Defense Date


Document Type


Degree Name

Doctor of Philosophy


Microbiology & Immunology

First Advisor

Francine Marciano-Cabral


Naegleria fowleri (N. fowleri) and Naegleria lovaniensis (N. lovaniensis) are closely related amebae found in the environment. N. fowleri causes Primary Amebic Meningoencephalitis (PAM), a fatal disease of the central nervous system, while N. lovaniensis is nonpathogenic. N. fowleri infection occurs when amebae enter the nasal passages, and migrate to the brain. The molecular mechanisms involved in the pathogenesis of PAM are not well-defined. Therefore, the purpose of this study was to define phenotypic characteristics that may be functionally linked to the pathogenicity associated with N. fowleri. Studies revealed that N. fowleri has a faster growth rate and is more resistant to complement-mediated lysis when compared to N. lovaniensis. Additionally, contact-independent cytotoxicity was observed only for N. fowleri. The ability to invade tissues can be a characteristic that distinguishes pathogens from nonpathogens. Therefore, adhesion to extracellular matrix components (ECM), laminin-1, fibronectin, and collagen I, was assessed. N. fowleri exhibited a higher level of adhesion to ECM components and was shown to invade tri-dimensional ECM scaffolds (matrigel and collagen I) to a greater extent than N. lovaniensis. Scanning electron microscopy revealed that N. fowleri attached on ECM substrata exhibited a spread-out appearance that included the presence of focal adhesion-like structures. Attachment of N. fowleri to ECM components was decreased significantly when amebae were pretreated with trypsin, suggesting a role for a surface protein in this process. Pretreatment of N. fowleri amebae with periodate, a sugar oxidant, led to a decrease in attachment to laminin-1 and fibronectin suggesting that the surface component contained a sugar moiety. Western immunoblotting revealed two integrin-like proteins for both species. However, one with a molecular mass of approximately 70 kDa, was detected at a higher level for N. fowleri. Confocal microscopy indicated that the integrin-like proteins co-localized to the focal adhesion-like structures. An anti-integrin antibody decreased adhesion of N. fowleri to ECM components. Zymographic analysis demonstrated differential expression of proteases occurs when N. fowleri and N. lovaniensis invade ECM components using an in vitro invasion assay. These results indicate a distinction in adhesion to, and invasion of, extracellular matrix proteins between N. fowleri and N. lovaniensis.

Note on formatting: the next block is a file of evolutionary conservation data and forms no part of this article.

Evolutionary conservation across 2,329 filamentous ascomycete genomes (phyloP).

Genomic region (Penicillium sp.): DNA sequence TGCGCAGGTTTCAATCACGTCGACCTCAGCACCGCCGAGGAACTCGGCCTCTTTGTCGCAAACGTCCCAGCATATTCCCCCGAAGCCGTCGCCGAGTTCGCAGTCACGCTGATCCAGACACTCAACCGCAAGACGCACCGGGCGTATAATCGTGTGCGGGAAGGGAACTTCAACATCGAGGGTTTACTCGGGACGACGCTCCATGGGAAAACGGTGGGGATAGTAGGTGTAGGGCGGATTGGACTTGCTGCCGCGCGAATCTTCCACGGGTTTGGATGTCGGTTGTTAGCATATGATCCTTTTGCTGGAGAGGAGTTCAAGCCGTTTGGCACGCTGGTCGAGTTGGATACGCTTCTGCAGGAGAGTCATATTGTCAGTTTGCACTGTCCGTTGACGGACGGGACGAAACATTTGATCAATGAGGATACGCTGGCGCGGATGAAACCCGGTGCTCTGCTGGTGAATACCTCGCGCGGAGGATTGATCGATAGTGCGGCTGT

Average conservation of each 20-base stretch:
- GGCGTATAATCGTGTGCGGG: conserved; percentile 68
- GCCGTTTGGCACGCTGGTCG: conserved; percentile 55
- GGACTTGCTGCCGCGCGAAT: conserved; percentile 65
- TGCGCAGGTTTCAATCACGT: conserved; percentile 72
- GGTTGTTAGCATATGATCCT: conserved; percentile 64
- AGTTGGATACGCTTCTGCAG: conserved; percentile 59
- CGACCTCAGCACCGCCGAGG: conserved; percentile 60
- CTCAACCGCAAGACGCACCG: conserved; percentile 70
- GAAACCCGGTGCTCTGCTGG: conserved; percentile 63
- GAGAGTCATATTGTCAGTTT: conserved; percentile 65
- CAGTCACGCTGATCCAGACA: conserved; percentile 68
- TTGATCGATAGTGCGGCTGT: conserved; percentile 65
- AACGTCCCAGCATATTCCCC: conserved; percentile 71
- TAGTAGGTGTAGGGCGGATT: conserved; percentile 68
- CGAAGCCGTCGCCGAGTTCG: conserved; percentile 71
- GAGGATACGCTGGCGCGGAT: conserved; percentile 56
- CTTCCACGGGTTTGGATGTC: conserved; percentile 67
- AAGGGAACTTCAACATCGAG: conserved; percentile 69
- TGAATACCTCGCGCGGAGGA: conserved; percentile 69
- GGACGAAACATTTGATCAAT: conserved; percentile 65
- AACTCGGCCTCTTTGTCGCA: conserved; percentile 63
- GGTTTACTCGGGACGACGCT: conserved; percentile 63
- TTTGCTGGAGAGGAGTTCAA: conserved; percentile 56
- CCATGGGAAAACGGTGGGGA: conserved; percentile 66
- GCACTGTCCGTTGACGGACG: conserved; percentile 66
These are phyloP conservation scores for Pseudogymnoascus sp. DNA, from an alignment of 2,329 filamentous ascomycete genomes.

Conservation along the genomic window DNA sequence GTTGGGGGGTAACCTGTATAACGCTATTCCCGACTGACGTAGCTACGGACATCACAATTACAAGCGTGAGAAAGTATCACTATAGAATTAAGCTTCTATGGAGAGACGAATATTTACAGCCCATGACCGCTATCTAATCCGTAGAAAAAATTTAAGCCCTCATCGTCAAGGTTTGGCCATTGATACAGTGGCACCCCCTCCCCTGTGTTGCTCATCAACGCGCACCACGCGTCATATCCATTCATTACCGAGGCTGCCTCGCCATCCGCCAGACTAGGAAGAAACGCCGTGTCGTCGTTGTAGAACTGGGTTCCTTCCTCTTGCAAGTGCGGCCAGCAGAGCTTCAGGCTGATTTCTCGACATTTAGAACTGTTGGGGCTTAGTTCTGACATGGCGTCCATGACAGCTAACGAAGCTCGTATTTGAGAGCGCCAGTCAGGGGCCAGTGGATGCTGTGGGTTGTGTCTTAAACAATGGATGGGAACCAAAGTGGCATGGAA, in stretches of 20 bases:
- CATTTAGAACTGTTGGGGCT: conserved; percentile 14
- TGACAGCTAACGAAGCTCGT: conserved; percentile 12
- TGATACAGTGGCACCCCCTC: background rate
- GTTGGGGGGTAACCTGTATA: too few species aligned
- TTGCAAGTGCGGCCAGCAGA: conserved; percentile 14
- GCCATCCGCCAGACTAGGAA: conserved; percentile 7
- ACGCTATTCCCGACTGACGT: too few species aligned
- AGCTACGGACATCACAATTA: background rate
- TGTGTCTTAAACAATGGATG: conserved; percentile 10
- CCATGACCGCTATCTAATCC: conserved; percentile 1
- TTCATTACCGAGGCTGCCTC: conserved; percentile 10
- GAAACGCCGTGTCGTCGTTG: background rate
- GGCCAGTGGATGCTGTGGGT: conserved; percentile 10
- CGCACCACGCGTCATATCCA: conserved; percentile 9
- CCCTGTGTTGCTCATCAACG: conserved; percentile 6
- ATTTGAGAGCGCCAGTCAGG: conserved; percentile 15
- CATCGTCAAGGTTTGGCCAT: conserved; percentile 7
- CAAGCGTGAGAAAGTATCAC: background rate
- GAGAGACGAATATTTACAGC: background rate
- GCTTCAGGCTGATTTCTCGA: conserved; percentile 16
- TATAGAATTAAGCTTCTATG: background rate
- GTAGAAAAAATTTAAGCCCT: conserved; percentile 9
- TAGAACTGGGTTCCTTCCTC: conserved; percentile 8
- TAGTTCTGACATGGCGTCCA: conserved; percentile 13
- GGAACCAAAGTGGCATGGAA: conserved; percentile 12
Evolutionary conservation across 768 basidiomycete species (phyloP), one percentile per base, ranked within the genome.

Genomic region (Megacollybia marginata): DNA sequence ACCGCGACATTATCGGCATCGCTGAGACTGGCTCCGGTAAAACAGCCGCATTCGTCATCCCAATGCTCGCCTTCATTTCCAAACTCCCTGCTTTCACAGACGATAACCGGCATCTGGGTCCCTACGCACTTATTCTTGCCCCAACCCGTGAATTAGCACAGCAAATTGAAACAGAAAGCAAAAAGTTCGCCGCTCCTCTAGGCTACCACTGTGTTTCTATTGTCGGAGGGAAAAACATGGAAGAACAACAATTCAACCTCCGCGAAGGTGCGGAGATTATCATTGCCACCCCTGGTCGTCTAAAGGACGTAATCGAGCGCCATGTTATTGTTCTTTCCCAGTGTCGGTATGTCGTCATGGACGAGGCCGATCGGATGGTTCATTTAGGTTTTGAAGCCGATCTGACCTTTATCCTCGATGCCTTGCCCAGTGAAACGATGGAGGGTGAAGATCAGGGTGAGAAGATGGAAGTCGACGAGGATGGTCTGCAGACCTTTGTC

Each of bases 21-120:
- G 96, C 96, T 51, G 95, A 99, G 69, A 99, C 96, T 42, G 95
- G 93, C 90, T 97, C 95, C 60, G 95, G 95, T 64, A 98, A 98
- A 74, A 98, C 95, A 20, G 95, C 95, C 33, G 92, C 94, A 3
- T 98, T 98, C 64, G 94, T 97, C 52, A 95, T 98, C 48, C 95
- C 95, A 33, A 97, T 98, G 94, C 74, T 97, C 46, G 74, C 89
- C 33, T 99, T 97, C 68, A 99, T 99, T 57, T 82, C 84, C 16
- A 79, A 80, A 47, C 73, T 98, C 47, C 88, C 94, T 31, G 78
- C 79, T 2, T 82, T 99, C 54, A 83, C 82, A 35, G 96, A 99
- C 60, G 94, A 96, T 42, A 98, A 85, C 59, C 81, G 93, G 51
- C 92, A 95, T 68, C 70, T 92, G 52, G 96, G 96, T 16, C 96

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Is Part Of

VCU University Archives

Is Part Of

VCU Theses and Dissertations

Date of Submission

August 2011